13 tribal groups Agree On California Online Poker
Wednesday June 4,2014 : CALIFORNIA TRIBAL ALLIANCE AGREES ON INTERNET POKER BILL (Update)
Pechanga and San Manuel's 13 tribal groups communicate with state lawmakers.
Predictions last week that the 13 California tribes encompassed by the Pechanga Band of Luiseno Indians and the San Manuel Band of Mission Indians have reached agreement on an intrastate online poker bill were confirmed Tuesday when the tribes communicated with Sen. Lou Correa and Assemblyman Reginald Jones-Sawyer.
Our readers will recall that the two politicians have submitted online poker legalization proposals to the state Legislature.
The communication from the tribes advises that consensus on what the content of an acceptable bill should be has been reached, principally that licensing should be restricted to currently licensed land casino operators in the state, with a "bad actor" provision regarding any companies who facilitated online gambling post-UIGEA.
That would effectively exclude the elephant in the room – Pokerstars – and will certainly be confronted by the major state cardrooms and the Morongo tribal group, which have entered into an alliance with Pokerstars.
The tribes' communication to lawmakers Tuesday noted:
“In achieving consensus for Internet poker, we reaffirm our commitment to the longstanding principle of limited gaming that has guided California’s public policy toward gaming.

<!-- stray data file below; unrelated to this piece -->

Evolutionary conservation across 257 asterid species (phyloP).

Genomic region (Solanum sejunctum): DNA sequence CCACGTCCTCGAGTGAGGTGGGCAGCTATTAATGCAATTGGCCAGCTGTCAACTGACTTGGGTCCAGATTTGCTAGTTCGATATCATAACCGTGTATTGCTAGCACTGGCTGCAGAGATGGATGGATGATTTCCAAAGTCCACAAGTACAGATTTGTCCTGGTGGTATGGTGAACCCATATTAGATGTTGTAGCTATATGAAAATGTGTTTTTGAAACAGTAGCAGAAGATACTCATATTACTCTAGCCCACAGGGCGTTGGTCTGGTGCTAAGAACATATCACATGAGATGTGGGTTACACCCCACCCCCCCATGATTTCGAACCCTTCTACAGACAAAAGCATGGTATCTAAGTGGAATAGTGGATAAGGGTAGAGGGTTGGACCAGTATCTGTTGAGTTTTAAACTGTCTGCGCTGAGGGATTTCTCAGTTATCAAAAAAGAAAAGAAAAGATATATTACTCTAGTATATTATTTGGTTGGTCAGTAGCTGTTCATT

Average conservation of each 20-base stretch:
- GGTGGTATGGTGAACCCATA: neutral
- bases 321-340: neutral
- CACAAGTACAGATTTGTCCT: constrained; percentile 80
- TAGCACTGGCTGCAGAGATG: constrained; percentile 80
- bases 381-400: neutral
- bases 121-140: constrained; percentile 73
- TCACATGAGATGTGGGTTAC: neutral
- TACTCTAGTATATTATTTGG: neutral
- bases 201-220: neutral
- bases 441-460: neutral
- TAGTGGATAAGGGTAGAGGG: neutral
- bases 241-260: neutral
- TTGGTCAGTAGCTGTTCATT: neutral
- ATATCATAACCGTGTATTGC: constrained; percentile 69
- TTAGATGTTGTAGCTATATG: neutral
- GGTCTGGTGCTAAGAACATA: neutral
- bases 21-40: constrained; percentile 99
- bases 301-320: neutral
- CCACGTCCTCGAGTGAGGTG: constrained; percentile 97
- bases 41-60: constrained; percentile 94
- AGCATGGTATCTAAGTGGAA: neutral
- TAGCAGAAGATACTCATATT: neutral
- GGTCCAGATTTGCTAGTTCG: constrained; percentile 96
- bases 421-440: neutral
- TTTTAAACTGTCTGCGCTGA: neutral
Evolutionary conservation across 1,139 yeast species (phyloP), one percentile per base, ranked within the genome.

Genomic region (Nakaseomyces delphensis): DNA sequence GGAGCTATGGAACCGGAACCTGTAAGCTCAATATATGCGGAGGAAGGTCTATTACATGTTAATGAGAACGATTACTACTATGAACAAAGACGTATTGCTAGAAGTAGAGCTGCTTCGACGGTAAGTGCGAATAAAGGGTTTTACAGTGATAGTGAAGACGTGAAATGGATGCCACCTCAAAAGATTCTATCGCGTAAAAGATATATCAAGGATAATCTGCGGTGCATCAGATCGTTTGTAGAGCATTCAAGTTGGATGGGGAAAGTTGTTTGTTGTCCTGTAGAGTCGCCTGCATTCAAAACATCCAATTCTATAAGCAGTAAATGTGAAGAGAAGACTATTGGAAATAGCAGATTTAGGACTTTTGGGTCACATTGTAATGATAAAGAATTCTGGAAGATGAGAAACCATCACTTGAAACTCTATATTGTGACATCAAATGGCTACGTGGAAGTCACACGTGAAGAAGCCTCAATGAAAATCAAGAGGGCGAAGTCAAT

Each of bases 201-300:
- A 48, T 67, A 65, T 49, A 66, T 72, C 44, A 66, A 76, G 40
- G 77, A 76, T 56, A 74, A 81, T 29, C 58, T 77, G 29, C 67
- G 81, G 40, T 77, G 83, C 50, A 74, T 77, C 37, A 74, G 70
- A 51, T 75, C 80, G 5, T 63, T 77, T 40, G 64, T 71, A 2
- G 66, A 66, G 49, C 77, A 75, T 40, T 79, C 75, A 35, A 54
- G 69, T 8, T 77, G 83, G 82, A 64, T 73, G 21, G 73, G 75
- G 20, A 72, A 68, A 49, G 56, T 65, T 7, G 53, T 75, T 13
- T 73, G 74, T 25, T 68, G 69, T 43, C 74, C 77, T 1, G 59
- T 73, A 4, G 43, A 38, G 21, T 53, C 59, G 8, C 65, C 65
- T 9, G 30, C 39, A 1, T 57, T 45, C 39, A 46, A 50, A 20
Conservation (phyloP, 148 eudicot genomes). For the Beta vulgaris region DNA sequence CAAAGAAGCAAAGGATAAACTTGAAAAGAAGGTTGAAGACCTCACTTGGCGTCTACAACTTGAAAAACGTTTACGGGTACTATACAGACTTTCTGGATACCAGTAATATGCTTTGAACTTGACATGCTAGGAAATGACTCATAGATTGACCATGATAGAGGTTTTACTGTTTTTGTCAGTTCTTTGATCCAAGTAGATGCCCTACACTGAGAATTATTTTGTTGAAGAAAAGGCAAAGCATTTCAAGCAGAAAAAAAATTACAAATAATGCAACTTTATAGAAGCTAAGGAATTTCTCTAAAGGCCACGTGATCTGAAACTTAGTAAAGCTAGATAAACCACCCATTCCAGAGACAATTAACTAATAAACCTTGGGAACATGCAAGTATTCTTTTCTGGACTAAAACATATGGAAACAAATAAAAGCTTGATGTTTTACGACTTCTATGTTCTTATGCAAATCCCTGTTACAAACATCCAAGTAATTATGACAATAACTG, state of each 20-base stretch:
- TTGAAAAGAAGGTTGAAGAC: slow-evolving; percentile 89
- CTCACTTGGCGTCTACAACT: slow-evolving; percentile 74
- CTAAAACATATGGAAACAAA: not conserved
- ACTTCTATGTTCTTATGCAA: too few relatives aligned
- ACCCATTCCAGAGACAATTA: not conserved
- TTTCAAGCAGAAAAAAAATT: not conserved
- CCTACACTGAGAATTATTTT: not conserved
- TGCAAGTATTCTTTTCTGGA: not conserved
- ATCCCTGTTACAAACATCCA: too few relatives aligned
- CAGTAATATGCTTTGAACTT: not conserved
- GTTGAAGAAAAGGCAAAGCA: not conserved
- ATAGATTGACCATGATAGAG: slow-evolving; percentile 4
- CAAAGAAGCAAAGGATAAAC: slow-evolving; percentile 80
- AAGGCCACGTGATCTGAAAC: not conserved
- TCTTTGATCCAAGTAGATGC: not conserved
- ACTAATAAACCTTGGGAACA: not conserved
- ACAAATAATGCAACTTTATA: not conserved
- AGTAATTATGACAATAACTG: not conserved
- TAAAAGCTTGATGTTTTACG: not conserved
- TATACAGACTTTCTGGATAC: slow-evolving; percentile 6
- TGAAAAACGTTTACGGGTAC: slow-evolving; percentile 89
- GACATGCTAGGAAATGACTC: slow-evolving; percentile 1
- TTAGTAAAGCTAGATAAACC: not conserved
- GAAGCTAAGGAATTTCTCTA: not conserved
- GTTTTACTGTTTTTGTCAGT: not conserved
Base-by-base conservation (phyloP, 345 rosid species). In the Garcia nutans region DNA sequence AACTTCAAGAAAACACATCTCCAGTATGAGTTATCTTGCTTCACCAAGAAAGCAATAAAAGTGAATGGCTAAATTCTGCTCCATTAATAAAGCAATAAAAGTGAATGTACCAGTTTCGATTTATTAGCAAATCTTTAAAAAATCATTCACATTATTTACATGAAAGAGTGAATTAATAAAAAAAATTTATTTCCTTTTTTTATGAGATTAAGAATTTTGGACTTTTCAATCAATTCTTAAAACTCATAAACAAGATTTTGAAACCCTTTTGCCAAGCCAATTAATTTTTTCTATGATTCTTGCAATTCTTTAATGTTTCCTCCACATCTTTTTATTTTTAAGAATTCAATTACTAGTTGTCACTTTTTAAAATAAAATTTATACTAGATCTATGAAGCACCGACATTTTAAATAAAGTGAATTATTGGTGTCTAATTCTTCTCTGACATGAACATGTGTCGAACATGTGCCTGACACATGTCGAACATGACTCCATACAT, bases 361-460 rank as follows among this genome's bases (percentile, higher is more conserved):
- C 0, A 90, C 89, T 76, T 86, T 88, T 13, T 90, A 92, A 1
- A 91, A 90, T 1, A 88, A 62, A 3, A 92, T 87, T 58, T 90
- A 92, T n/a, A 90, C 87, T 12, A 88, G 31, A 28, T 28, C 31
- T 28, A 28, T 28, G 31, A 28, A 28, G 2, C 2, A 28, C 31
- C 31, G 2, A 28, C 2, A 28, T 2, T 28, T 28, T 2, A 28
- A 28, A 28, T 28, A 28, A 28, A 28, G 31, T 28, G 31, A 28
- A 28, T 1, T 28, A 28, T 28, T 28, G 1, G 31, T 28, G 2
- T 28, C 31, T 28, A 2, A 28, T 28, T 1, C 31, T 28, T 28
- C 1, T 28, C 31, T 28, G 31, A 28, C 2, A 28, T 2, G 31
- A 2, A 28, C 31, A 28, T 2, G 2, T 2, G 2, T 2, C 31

"As importantly, we recommit ourselves to realizing legalization that protects children and the vulnerable, creates jobs for Californians, provides additional revenues for state services, and safeguards consumers and the vulnerable from dishonest and unsuitable operators.”
The Cardroom – Morongo – Pokerstars coalition immediately responded with a statement which asserted:
“Efforts by a select few interests to rewrite longstanding and effective policy in order to gain a competitive market advantage or to lock out specific companies is not in the best interests of consumers or the state and will be vigorously opposed by our coalition, online poker players and many others.”
The coalition believes that deciding on who to licence is a professional task best suited to the state regulator as an independent and experienced entity.